3. Mike Dinovo-USA TODAY SportsPeachtree Hoops’ staff continues the NBA Draft scouting report series as we’re now less than a week from the draft. This installment breaks down Day’Ron Sharpe out of North Carolina. In today’s NBA, rostering a big center who is going to dominate in the low post is not as common as it was even just 10 years ago. The Joel Embiids of the world come along seldomly in modern basketball. Day’Ron Sharpe is not Embiid, but he is a talented young center who has potential on both ends of the floor. Sharpe, another one-and-done player, spent his lone year against NCAA competition at the University of North Carolina. Getting coached up by the legendary Roy Williams is an instant boost to a player’s profile. At 6’11 and 265 lbs., Sharpe is a bruiser and a better playmaker than his assist numbers suggest. He also played basketball at an extremely high level before college. At one of the best high school basketball programs in the country, Shape’s teammates at Montverde Academy included Scottie Barnes, Cade Cunningham and Moses Moody- all projected first round picks in this year’s draft. Point being, he may be a young player, but Sharpe does not lack serious basketball experience and coaching. Sharpe is projected to go in the late first round or early second round in the coming draft and is ranked 31st overall on ESPN’s best available. He sits at 30th overall on The Athletic’s Sam Venecie’s big board. Offense Strengths Low Post Scoring Sharpe’s biggest strength on offense is getting buckets in the paint. He scores well on the low block and uses his size to overpower smaller defenders for easy layups and powerful dunks. He is more nimble than his size may suggest and has the bounce to rise above for open looks. Granted most of his scoring came in the paint, his 51.9% rate from the field is solid but not great. He only averaged 9.5 points per contest, yet that was in just 19.2 minutes per game. His per 40 minute metric has him racking up 19.8 PPG. Rebounding You will find later on in this profile that rebounding is truly more of an overall strength for Sharpe, but his offensive rebounding shall not go without props. Sharpe is active on the offensive boards. He plays with a lot of energy and has awareness and feel for the direction a missed shot is going. That knowledge and instinct allows Sharpe to soar over defenders for putback slams and easy second-chance buckets. Sharpe snags 3.3 rebounds per game and had an offensive rebounding percentage of 18.1% according to Sports Reference. Weaknesses Outside Scoring Sharpe only attempted two 3-point shots over the course of 29 collegiate games and he missed both of them. Shooting is something he will have to improve on to be more than just solid within the league’s modern playstyle. Almost all of his shot attempts and makes came within the paint. Even just a serviceable midrange jumper would elevate him as a prospect. We just did not see much of that at Chapel Hill. Defense Strengths Rebounding There is no point in diving deep into it once again. Sharpe averaged 7.8 RPG at North Carolina, and this was in less than 20 MPG. The NBA will be together and more physical, but he should step into the league and immediately be an above-average rebounding center if he carries his production to the next level. Shot Blocking This is a projected strength. Sharpe has the potential to be a really good shot blocker and rim protector, and he showed flashes of that at UNC, but he is not quite there yet. When his motor is going, he has sneaky athleticism to fly to the ball and get a hand on it as an opponent gets a shot off. His feel for the game should improve with coaching,and he will get more of that in the NBA. Weaknesses On-ball Defending He may be nimble for his size, but he is not a super agile player. Sharpe struggles when he is switched onto opposing guards, as most bigs do. Lateral quickness will need to be improved if he is to be an elite defender one day, which his ceiling could allow him to be. Fit on the Atlanta Hawks Sharpe is a player that may be a little bit of a reach at 20th overall, where the Hawks select in the first round. However, he will likely be off the board when Atlanta is on the clock again at pick 48. So, unless the Hawks management is in love with his game, it does not seem likely that Sharpe will find a home in Georgia’s capital. On another note, the Hawks do not have any glaring needs on the roster. That is what happens when a team makes it all the way to the conference finals. The recent news of Onyeka Okongwu’s injury possibly increases the odds that the Hawks will go with a center in the first round, but that is not something to bank on. The Hawks’ center rotation of Clint Capela and Okongwu is strong, and the latter is only projected to miss the first couple of months of the season. Atlanta going out and finding a cheap backup option in free agency for the time that Okongwu is out is more likely to happen then the Hawks taking a true center at pick 20. If the Hawks do decide to go with Sharpe, he may push Okongwu to more of a power forward type of role and truly bolster their frontcourt. While that is not the direction that Travis Schlenk and company are predicted to go, nothing is out of the question in a draft where the Hawks are not desperate for any certain position. View the full article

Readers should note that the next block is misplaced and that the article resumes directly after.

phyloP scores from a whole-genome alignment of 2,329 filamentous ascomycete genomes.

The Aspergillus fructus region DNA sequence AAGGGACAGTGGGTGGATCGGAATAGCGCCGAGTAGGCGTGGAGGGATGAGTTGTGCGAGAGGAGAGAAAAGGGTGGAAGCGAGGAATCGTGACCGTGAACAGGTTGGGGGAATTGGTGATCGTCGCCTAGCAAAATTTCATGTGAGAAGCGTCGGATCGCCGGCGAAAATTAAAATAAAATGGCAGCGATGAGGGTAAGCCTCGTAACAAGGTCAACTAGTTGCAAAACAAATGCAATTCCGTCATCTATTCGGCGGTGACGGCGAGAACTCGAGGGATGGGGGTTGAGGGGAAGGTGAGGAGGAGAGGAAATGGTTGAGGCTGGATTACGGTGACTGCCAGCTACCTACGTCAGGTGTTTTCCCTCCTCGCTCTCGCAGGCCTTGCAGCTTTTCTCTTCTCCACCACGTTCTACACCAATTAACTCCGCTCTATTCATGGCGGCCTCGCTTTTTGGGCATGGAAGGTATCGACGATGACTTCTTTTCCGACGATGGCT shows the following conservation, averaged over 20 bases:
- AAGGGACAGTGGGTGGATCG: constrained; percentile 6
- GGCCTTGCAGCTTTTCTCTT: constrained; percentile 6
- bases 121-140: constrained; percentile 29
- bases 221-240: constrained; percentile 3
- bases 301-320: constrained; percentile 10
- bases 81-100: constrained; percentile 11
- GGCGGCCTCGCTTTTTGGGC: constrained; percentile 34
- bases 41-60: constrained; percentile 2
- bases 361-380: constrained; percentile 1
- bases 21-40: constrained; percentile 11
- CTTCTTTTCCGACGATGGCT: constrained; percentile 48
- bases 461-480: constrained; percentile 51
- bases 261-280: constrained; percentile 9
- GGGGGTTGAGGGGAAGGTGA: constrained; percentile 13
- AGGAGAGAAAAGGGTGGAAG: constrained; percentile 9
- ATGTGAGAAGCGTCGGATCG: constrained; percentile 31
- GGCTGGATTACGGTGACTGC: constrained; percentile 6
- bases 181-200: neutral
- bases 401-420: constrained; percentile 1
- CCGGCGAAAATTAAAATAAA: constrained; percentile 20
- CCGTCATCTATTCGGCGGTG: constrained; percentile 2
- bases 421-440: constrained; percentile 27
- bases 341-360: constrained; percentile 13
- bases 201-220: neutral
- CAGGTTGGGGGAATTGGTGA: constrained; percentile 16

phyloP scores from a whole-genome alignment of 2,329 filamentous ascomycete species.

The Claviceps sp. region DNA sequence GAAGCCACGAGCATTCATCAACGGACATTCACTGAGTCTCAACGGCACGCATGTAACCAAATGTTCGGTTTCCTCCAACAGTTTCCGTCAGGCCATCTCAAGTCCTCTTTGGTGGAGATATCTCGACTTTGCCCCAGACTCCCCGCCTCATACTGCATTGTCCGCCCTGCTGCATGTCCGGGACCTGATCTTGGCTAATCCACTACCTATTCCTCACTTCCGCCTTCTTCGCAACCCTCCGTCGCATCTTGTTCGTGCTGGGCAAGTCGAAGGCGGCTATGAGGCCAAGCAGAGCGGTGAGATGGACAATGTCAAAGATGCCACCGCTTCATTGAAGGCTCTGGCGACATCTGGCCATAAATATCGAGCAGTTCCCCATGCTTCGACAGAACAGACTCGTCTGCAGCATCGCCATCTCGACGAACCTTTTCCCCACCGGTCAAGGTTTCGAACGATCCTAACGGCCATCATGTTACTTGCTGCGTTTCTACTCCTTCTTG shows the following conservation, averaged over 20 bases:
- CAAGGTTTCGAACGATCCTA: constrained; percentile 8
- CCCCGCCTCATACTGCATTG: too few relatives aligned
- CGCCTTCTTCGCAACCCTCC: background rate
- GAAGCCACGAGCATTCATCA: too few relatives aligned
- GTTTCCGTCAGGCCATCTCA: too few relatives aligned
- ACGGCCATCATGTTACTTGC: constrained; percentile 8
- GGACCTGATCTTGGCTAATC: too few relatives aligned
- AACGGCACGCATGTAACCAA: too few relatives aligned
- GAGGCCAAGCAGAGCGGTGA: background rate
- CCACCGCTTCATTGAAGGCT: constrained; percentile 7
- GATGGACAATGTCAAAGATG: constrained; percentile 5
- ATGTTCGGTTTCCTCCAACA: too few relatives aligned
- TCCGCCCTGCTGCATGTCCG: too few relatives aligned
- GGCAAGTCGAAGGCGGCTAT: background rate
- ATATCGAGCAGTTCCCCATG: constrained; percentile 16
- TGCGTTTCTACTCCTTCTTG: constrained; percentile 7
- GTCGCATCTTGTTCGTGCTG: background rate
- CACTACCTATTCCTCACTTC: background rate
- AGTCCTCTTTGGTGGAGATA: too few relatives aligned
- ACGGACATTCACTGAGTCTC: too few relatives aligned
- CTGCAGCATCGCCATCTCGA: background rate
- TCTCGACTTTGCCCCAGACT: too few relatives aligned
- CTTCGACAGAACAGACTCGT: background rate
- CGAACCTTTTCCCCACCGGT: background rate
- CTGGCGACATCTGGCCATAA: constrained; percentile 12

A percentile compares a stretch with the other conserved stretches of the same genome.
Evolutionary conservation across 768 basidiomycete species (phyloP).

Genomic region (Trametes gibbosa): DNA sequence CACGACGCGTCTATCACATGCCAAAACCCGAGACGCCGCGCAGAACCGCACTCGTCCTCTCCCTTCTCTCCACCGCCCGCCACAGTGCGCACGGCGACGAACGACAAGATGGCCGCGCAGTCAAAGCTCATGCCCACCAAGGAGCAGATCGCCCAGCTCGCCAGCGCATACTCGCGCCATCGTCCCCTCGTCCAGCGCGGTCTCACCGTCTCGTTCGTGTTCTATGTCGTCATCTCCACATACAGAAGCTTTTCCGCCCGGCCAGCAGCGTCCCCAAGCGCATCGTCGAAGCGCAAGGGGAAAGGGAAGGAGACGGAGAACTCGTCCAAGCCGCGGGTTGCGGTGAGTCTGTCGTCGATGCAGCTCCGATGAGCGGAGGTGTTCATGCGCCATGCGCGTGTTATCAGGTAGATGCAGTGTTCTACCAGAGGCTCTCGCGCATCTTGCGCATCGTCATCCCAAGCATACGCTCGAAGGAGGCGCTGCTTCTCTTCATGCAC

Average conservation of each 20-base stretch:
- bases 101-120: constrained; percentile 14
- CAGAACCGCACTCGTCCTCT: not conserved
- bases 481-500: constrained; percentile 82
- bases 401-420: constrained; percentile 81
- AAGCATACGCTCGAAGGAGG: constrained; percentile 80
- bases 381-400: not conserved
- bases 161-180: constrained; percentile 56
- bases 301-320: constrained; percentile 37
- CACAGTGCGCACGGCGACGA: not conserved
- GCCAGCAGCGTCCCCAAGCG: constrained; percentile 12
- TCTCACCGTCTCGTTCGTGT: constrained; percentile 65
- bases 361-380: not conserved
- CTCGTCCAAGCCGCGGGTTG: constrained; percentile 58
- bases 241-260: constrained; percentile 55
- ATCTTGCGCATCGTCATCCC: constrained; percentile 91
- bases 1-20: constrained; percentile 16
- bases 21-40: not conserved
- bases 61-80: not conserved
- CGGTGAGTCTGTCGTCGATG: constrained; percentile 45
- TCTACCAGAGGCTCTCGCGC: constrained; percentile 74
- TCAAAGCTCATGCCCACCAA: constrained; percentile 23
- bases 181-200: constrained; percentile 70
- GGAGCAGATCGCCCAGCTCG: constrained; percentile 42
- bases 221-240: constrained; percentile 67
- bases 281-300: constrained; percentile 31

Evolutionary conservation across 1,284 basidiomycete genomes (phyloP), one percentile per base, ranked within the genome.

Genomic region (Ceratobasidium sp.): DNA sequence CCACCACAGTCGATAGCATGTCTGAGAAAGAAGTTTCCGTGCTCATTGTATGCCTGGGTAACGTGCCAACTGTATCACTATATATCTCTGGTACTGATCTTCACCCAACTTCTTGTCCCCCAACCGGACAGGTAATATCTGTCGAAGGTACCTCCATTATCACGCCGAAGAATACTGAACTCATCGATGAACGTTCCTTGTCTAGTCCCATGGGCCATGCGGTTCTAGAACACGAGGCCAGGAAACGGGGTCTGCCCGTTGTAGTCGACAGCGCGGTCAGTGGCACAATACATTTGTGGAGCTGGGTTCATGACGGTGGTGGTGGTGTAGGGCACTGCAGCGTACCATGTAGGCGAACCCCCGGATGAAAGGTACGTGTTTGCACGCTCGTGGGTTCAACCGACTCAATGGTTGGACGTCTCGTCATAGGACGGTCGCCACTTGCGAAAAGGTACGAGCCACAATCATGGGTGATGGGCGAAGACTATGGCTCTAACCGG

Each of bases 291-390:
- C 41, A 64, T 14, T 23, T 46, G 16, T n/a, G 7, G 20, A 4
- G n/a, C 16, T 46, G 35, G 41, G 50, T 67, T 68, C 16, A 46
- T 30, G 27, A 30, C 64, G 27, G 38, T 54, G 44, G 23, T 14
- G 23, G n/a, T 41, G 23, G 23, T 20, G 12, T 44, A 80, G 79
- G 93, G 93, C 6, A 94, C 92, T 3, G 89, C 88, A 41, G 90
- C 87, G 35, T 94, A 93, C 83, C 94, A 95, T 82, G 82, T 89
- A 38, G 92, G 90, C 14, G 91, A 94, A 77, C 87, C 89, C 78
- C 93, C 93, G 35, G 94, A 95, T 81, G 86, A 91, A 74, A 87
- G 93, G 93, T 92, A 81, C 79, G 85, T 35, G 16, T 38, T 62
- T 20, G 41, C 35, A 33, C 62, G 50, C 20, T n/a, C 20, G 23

4. Photo by David Dow/NBAE via Getty ImagesKevin Chouinard of Hawks.com talks with Glen Willis of Peachtree Hoops about some trends from the NBA Finals, the overall state of the game, and how Onyeka Okongwu’s surgery and rehab timeline will impact what the Atlanta Hawks do in the offseason. ‘ATL and 29: A Peachtree Hoops Podcast’ is hosted on Megaphone and you can subscribe via a number of platforms. Please do us a solid and subscribe to the show on Apple Podcasts, PlayerFM, or Stitcher, as well as any podcast player you might prefer. Tell your friends about the show and be sure to bookmark our dedicated section. View the full article